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The Bark Covered House by William Nowlin

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I little thought when I left my farm yards, horses and cattle in the care
of other men, and began to write, that I should spend nearly all the
winter of 1875 in writing; much less, that I should offer the product of
such labor to the public, in the Centennial Year. But I have been urged
to do so by many friends, both learned and unlearned, who have read the
manuscript, or listened to parts of it. They think the work, although
written by a farmer, should see the light and live for the information of
others. One of these is Levi Bishop, of Detroit, who was long a personal
friend of my father and his family, and has recently read the manuscript.
He is now President of the "Wayne County Pioneer Society," and is widely
known as a literary man, poet and author.



Sketch of the lives of John and Melinda Nowlin; of their journeying and
settlement in Michigan.

Thrilling scenes and incidents of pioneer life, of hopes and fears, of
ups and downs, of a life in the woods; continuing until the gloom and
darkness of the forest were chased away, by the light of civilization,
and the long battle for a home had been fought by the pioneer soldiers
and they had gained a signal victory over nature herself.

Hope never forsook them in the darkest hours, but beckoned and cheered
them on to the conquest of the wilderness. When that was consummated hope
hovered and sat upon her pedestal of realization. For better days had
come for the pioneers in the country they had found. Then was heard the
joyful, enchanting "Harvest Home;" songs of "Peace and Plenty."

Crowned with honor, prosperity and happiness--for a time.


I have delineated the scenes of this narrative, from time to time, as
they took place. I thought at the time when they occurred that some of
them were against me.

I do not place this volume before its readers that I may gain any
applause: I have sought to say no more of myself than was necessary.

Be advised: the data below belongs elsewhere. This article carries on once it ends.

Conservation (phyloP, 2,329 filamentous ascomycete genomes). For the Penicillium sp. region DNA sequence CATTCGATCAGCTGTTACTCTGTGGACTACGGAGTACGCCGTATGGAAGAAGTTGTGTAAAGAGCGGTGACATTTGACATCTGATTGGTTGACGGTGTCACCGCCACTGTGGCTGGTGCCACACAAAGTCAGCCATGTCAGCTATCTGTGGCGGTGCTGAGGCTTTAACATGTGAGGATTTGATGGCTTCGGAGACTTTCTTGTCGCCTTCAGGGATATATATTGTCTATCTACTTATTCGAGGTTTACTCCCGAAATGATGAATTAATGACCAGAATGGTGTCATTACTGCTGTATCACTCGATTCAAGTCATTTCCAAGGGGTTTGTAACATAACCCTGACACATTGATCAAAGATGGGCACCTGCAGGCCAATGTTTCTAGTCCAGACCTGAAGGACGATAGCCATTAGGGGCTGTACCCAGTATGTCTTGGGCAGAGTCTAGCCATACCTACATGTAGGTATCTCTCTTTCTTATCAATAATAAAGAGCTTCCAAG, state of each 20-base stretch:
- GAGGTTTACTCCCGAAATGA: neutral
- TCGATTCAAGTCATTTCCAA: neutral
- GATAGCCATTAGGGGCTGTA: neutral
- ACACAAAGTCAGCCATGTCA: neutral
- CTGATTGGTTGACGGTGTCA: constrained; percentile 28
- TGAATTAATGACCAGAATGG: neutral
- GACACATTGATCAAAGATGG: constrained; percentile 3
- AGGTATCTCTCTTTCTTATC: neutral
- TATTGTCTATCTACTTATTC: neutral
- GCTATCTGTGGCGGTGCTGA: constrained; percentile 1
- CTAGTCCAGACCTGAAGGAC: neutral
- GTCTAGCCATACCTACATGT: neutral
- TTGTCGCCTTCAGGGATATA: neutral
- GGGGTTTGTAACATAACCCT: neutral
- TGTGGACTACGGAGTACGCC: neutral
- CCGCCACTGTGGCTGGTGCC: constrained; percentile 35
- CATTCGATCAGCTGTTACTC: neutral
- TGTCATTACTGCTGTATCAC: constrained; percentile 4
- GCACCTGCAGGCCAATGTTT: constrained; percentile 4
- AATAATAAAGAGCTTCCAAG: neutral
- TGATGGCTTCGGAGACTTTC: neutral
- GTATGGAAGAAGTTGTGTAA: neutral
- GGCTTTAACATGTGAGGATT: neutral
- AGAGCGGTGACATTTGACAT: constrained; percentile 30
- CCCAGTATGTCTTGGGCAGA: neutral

This is a labor of love, written to perpetuate the memory of some most
noble lives, among whom were my father and mother who sought a home in
the forests of Michigan at an early day. Being then quite young, I kept
no record of dates or occurrences, and this book is mostly sketched
from memory.

It is a history of my parents' struggles and triumphs in the wilderness.
It ought to encourage all who read it, since not many begin life in a new
country with fewer advantages than they.

It is said that "Truth is stranger than fiction." In this I have detailed
the walks of ordinary life in the woods. In these pictures there is
truth. All and more than I have said have been realized. My observations
have been drawn from my own knowledge, in the main, but I am indebted to
my sisters for some incidents related. Together, with our brother, we
often sat around the clay hearth and listened to father's stories, words
of encouragement and counsel. Together we shared and endured the fears,
trials and hardships of a pioneer life.

This work cannot fail to be of deep interest to all persons of similar
experience; and to their descendants for ages to come who can never too
fully appreciate the blessings earned for them by their parents and
others amid hardships, privations and sufferings (in a new country) the
half of which can never be told.








My father was born in 1793, and my mother in 1802, in Putnam County,
State of New York. Their names were John and Melinda Nowlin. Mother's
maiden name was Light.

My father owned a small farm of twenty-five acres, in the town of Kent,
Putnam County, New York, about sixty miles from New York City. We had
plenty of fruit, apples, pears, quinces and so forth, also a never
failing spring. He bought another place about half a mile from that. It
was very stony, and father worked very hard. I remember well his building
stone wall.

But hard work would not do it. He could not pay for the second
place. It involved him so that we were in danger of losing the place
where we lived.

He said, it was impossible for a poor man to get along and support his
family; that he never could get any land for his children there, and he
would sell what he had and go to a better country, where land was cheap
and where he could get land for them.

He talked much of the territory of Michigan. He went to one of the
neighbors and borrowed a geography. I recollect very well some things
that it stated. It was Morse's geography, and it said that the territory
of Michigan was a very fertile country, that it was nearly surrounded by
great lakes, and that wild grapes and other wild fruit grew in abundance.

Father then talked continually of Michigan. Mother was very much opposed
to leaving her home. I was the eldest of five children, about ten or
eleven years of age, when the word Michigan grated upon my ear. I am not
able to give dates in full, but all of the incidents I relate are facts.
Some of them occurred over forty years ago, and are given mostly from
memory, without the aid of a diary. Nevertheless, most of them are now